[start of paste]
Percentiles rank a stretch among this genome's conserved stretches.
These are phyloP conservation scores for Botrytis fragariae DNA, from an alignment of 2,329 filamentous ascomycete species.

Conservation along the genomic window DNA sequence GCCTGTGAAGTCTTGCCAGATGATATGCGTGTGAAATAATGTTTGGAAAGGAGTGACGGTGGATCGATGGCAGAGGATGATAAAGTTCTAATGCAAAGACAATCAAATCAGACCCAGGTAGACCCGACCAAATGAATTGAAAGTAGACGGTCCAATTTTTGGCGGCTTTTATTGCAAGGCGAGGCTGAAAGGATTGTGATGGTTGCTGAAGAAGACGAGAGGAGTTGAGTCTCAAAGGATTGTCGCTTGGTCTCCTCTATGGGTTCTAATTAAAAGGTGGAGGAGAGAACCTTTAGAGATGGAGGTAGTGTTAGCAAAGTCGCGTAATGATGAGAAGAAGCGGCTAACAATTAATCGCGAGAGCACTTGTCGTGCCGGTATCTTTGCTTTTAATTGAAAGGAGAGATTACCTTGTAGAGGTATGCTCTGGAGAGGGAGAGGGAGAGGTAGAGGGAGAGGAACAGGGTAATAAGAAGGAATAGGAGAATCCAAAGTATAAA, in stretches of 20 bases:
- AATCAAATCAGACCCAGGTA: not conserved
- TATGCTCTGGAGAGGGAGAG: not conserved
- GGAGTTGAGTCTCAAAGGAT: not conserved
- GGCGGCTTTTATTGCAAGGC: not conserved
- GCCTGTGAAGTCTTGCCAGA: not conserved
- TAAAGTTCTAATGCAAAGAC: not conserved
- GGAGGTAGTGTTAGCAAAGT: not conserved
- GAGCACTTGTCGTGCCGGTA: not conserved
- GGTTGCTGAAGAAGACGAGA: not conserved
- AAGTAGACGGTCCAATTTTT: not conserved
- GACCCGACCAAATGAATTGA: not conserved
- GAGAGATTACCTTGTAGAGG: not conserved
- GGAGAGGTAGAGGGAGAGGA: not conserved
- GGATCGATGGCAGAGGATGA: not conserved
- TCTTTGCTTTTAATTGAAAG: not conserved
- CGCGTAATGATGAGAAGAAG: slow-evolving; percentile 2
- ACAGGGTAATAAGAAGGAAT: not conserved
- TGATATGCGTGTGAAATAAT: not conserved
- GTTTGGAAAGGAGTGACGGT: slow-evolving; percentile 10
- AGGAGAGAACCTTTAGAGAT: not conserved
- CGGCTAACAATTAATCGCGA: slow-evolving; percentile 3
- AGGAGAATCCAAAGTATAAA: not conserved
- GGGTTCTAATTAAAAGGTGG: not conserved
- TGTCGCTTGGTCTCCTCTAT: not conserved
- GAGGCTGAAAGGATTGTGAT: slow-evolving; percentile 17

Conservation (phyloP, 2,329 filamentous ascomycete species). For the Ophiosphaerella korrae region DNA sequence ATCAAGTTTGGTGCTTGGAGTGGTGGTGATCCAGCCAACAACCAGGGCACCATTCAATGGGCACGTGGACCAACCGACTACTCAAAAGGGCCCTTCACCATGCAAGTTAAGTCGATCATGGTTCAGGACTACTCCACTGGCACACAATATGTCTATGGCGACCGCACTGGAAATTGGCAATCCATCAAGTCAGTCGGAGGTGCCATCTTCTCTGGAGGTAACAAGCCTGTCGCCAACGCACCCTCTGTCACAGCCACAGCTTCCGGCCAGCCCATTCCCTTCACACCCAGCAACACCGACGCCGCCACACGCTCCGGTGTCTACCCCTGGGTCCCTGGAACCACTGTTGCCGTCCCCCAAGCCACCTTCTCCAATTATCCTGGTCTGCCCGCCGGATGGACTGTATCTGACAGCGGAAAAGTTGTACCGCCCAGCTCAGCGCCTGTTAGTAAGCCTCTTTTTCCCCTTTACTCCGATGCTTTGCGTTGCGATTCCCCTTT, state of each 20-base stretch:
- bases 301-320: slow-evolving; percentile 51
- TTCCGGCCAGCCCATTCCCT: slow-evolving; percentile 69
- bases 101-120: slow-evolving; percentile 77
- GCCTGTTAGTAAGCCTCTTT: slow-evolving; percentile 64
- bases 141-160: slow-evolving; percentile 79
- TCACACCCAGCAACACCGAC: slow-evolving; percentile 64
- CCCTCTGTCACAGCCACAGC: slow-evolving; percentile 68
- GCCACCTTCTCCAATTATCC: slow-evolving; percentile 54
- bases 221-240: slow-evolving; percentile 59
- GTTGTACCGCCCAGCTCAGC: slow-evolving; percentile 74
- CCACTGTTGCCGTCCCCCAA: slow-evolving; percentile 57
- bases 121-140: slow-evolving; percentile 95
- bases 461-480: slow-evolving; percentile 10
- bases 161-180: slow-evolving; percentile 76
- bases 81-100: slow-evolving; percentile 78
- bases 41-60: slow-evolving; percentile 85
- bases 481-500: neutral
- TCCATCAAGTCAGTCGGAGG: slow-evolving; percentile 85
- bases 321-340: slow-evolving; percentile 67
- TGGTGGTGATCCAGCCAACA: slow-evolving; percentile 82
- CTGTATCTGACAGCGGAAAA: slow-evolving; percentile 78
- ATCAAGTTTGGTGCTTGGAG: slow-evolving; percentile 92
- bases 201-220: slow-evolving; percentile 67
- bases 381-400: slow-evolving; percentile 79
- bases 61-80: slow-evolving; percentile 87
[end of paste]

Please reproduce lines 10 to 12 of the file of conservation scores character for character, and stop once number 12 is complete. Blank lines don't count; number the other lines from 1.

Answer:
- GGAGGTAGTGTTAGCAAAGT: not conserved
- GAGCACTTGTCGTGCCGGTA: not conserved
- GGTTGCTGAAGAAGACGAGA: not conserved